125th anniversary of Suffrage in New Zealand

The world’s first state-run maternity hospital opens

29 May 1905

Evening Post, 25 May 1905, p 1 (Papers Past)

At the beginning of the 20th century, the quality of midwives varied from caring and competent to dirty and dangerous. As Assistant Inspector of Hospitals, Grace Neill had seen first-hand the harm done by poor midwifery. She wanted to improve health care for both mothers and babies.

At this time, there was concern about the effects of high infant mortality on the future of the nation. In 1903, 81 infants died for every 1000 born. Prompted by these numbers, Premier John Seddon published a ‘Memorandum on Child-Life Preservation’ with recommendations for improving the health of infants and children: registration of midwives, state-subsidised midwives for the poor and state-controlled maternity homes. These sections were undoubtedly penned by Neill, the main proponent of these changes. She had stroked Seddon’s considerable ego by proposing that the hospitals be named ‘St Helens’ after his Lancashire birthplace.

After the legislation was passed, Neill took on the task of setting up the first (and later the second, third and fourth) St Helens Hospital. The timeframe was tight; the Liberal government dragged its heels before deciding that the hospital should be set up well in advance of the election due in December. In three weeks, Neill sourced equipment, found and leased a 24-room building in Rintoul St, Wellington, and engaged two very experienced women as matron and sub-matron.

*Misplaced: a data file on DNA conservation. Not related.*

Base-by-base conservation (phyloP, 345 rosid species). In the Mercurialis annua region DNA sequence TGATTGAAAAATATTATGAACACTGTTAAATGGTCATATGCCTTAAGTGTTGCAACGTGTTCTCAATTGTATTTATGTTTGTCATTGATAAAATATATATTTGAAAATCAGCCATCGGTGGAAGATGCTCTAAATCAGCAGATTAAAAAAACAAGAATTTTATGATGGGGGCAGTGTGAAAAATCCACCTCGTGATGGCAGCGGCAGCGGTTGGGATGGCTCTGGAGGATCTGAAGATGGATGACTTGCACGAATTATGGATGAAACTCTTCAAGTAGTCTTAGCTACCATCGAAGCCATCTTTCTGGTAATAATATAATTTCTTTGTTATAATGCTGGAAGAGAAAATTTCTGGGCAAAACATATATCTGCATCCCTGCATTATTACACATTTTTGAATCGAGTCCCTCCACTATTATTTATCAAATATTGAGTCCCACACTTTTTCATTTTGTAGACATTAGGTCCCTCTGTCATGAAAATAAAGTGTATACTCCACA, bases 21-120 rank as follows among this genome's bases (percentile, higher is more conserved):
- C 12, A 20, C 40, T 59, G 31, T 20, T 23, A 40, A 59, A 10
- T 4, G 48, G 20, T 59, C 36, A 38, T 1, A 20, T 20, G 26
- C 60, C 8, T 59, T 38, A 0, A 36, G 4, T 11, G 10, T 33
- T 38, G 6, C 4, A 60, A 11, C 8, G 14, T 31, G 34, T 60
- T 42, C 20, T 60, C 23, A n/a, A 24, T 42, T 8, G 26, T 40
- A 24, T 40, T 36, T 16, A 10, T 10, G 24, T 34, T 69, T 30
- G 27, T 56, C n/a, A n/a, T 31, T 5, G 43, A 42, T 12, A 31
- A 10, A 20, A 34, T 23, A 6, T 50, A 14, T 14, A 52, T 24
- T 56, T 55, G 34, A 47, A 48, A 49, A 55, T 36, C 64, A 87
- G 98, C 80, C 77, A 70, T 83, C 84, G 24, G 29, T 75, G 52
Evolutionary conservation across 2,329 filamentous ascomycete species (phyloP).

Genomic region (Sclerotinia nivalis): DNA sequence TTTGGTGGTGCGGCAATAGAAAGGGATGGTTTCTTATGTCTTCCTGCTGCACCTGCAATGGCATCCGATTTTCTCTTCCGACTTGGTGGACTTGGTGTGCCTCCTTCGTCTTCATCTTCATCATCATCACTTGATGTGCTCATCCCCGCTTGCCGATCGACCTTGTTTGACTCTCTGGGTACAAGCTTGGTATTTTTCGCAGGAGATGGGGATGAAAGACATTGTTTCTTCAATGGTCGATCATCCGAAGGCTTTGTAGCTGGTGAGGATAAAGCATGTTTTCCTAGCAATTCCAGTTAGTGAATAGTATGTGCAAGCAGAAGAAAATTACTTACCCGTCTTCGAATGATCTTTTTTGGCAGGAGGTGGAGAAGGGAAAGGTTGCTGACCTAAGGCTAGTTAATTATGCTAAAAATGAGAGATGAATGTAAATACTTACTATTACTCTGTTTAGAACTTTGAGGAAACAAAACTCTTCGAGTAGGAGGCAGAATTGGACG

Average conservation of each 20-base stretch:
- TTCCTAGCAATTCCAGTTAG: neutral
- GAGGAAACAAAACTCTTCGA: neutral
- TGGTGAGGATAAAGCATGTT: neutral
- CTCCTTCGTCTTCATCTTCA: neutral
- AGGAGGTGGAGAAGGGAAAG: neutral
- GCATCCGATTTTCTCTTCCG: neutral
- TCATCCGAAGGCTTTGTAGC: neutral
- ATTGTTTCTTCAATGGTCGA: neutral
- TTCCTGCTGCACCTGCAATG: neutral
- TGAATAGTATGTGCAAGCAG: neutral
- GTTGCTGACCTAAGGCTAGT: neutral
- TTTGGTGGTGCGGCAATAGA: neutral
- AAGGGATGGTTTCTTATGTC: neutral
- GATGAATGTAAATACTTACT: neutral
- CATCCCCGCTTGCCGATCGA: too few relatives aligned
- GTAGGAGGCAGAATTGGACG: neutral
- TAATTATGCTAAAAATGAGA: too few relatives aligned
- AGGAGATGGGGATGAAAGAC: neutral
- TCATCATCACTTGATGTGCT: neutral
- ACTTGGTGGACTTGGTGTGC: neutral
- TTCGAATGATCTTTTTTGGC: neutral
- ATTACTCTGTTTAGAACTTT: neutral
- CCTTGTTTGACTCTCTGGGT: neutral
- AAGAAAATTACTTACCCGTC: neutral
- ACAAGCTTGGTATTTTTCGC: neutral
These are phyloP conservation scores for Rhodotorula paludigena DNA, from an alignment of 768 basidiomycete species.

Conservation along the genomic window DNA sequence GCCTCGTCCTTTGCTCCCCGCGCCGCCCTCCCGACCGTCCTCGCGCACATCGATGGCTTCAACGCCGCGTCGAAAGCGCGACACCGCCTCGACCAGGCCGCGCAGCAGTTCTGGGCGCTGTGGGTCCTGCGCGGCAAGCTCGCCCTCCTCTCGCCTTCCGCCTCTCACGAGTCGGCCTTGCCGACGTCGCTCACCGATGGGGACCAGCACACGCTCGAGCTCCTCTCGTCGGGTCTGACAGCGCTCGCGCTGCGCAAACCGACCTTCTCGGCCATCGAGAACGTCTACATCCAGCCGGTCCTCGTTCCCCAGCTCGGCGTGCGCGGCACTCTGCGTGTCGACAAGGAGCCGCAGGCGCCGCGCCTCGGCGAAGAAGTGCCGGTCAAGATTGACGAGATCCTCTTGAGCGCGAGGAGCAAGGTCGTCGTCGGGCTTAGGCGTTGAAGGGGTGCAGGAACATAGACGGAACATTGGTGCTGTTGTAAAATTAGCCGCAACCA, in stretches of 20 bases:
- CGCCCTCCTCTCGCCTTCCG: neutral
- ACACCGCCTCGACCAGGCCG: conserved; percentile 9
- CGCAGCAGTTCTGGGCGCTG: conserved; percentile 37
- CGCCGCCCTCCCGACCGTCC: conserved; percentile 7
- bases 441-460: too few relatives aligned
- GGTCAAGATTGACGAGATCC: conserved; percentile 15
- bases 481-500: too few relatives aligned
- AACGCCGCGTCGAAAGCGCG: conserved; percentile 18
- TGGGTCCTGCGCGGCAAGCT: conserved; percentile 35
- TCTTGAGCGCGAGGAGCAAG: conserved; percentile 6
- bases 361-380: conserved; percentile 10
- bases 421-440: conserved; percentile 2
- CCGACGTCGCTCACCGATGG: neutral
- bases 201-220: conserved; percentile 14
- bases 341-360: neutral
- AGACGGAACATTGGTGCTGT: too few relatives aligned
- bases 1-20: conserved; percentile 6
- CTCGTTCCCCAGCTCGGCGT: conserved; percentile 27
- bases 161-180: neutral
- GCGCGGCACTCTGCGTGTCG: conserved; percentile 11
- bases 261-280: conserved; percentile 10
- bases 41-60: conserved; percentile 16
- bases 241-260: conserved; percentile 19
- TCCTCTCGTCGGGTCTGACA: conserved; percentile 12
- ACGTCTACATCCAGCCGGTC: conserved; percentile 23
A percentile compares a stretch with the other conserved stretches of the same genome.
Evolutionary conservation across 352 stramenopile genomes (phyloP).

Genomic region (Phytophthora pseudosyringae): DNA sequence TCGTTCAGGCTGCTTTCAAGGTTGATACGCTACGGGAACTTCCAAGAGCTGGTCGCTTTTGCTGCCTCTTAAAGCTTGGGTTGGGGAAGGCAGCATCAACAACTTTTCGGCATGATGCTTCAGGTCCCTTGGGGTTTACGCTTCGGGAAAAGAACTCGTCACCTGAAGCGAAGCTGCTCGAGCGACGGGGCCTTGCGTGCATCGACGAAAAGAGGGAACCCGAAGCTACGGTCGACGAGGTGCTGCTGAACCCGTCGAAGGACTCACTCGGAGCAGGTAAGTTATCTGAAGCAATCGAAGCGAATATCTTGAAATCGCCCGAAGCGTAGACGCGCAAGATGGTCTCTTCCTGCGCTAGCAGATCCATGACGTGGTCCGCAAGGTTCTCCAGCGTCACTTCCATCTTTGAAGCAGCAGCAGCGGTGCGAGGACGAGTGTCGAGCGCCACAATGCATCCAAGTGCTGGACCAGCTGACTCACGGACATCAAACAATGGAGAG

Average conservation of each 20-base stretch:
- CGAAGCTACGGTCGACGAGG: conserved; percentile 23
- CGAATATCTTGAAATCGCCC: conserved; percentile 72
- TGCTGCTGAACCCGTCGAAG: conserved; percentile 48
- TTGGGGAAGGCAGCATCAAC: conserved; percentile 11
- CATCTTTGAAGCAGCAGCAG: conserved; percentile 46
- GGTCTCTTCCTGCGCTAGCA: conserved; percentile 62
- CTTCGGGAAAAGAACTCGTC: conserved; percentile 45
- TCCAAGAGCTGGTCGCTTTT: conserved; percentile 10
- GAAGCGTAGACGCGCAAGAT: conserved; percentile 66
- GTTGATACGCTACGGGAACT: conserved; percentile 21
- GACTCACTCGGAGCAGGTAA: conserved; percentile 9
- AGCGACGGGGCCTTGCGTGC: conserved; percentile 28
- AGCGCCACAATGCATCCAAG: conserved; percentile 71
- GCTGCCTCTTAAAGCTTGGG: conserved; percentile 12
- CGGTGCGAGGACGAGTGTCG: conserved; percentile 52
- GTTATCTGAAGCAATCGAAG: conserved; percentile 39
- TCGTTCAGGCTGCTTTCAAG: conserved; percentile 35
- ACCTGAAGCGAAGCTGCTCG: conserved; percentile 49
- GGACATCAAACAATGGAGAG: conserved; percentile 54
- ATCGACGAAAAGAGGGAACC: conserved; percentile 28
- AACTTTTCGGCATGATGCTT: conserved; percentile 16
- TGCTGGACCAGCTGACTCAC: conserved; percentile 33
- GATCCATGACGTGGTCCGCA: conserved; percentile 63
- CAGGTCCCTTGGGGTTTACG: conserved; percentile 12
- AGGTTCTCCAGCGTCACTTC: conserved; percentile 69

On 29 May 1905, the hospital was ready to receive its first patients. In addition to providing care for expectant mothers, the St Helens hospitals trained midwifery students. 

They were not without their critics. Both before the legislation was passed and after the hospitals were set up, private doctors complained that they were taking their patients. The economy with which the hospitals had been set up was also criticised. Lastly, there was confusion about over who the hospitals catered for – should unmarried or ‘destitute’ women be admitted, or should only ‘deserving’ working poor qualify as patients?

Seven St Helens Hospitals were set up throughout New Zealand. They were run by midwives and the Health Department until the 1960s, when control moved to the Hospital Boards. In the late 20th century they were closed or merged with other hospitals. The services of the last St Helens in Auckland were transferred to National Women’s Hospital in 1990.

Community contributions

No comments have been posted about The world’s first state-run maternity hospital opens

What do you know?